Trump’s unvarnished tweets make everyone uncomfortable — especially when they’re true.

“Sadly, because president Obama has done such a poor job as president, you won’t see another black president for generations!” -@realDonaldTrump, 11/25/14

I understand the frustration with Trump’s tweets.. ‘unvarnished’ would be too kind. But what he says is the truth… the same would be true if Hillary had been elected… after generations of identity politics (vote for her ovaries), many voters would point back, a decade later, and say ‘No way — look what happened the last time we picked a woman!’

The Left has succeeded in making this an identity game, so those with good character no longer make it through the election process.

I would love to see Allen West in the Oval Office… but he’s chosen to be a strong voice rather than compete directly with the hegemony of Leftist politicians, who made Obama’s ascension ONLY about who they said he was (rather than who he actually was), and that was both a boon to his rise to power and a tarnish for all those voters who saw his priorities more clearly as selfish than patriotic as the years went on.

Those low-information voters who chose Obama twice, and now Trump, are upset.

And because the Left ‘instructed’ us that it was Obama’s color that made him exceptional, it’s the Left’s own destruction of the idea of a black President to thank them for.

If we had done the elections as an episode of The Voice (policies and debates with no awareness of who the candidates are), the other GOP hopefuls would not have been so easily unseated (meaning Trump would not have won the nomination); but we also would not have had Obama in the first place, to sully the nation’s memory of what a black President would do to us.

It’s definitely not fair… but it’s the personality of a nation who believes in feelings over facts.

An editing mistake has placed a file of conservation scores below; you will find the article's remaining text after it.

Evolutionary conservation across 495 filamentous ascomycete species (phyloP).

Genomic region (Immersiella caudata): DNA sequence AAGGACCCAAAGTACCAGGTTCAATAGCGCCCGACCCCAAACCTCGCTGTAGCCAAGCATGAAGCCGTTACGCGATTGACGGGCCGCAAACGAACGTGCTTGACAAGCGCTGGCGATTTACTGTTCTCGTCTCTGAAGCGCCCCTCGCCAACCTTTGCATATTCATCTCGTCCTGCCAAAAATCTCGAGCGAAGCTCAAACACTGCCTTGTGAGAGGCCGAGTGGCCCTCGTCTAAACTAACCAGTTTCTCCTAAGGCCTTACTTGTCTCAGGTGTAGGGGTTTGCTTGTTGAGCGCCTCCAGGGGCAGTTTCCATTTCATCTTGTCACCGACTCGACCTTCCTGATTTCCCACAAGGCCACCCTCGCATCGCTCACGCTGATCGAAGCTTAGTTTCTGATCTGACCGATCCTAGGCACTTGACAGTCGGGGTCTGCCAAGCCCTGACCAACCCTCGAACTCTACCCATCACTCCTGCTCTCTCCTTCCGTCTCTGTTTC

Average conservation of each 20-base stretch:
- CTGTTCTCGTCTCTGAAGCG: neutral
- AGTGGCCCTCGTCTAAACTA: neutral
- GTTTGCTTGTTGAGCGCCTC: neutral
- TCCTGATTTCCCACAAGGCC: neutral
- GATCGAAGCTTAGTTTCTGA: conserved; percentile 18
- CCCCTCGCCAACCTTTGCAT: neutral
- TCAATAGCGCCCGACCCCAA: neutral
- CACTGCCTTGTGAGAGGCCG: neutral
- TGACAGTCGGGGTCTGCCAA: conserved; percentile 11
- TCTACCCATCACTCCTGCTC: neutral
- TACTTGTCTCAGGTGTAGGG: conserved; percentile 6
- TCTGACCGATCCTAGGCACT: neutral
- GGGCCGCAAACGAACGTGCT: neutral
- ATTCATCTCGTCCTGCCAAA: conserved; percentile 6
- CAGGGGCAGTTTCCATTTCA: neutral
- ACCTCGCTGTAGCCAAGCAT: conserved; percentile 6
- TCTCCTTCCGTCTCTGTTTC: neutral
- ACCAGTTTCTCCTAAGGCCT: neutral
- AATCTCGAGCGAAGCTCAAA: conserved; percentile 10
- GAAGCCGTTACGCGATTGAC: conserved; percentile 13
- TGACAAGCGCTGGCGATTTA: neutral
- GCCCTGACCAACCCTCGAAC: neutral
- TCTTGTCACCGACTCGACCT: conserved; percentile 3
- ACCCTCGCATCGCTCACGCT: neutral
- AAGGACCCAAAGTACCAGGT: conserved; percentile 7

If Martin Luther King were alive today (Republican with a gun, espousing character, sanctity of the family, morals, individual responsibility, equal protection under the law), the same people who taught us what a black President should look like would string him up, as they have for every other man who threatens their narrative.

Saul Alinsky was…

RulesForRadicalsCOVER[I’m posting this here so I can find it later… was just very impressed with myself that I answered someone’s comment on Facebook in such a succinct manner (on my phone, even); those of you who have labored through my writings over the years know that ‘succinct’ is a struggle for me.]

Saul Alinsky was a smart guy who in the ’60s published a book outlining his method for activists to affect change through disruption. Their method usually centers on personality attacks and turning your opponents’ morals into their own liabilities. Mocking isn’t impolite or a character flaw; it’s a skill that should be perfected (according to Alinsky). Hillary wrote her major thesis on how much she admired him, and Obama’s ‘fame’ as a ‘Community Organizer’ came from his mastery of those techniques — his mentor, ‘Frank‘, who he writes about in his book, was an Alinsky prodigy himself, so our President wasn’t just a good reader.

LINK: Frank Marshall Davis Bio (
LINK: What Did Obama Do As A Community Organizer? (
LINK: “There is Only The Fight” – An Analysis of the Alinsky Model, by Hillary D. Rodham 1969 (PDF 8Mb)
LINK: The Hillary Letters: Hillary Clinton, Saul Alinsky correspondence revealed (
LINK: Hillary Rodham Clinton senior thesis (

A Little Humidity

When it rains, I can hear the shape of things around me.
When it rains, I know where I am, and the division between the inside and the outside.
When it rains, I know it’s less likely that someone is breaking into my car again.
When it rains, the world is on ‘pause’ and it’s OK that we have to wait a moment before heading back out.

When it rains, I feel the breath of scrubbed pavement and flowing scraps of grass and gravel.
When it rains, I know the morning will be moist and clean; muddy and growing.
When it rains, I know that there is a calm order to the world, and us.
When it rains, I remember that we’re just living here on this rock, not running it.

When it rains, I feel God shining down on us from just above the clouds.
When it rains, I remember His promise to wash, not drown, all of Creation.
When it rains, I breathe in the scents of all that was buried by the to-and-fro of shoes and feet
When it rains, a blanket covers me and wraps my pain tightly like a hug I know but can’t remember.

I love the rain.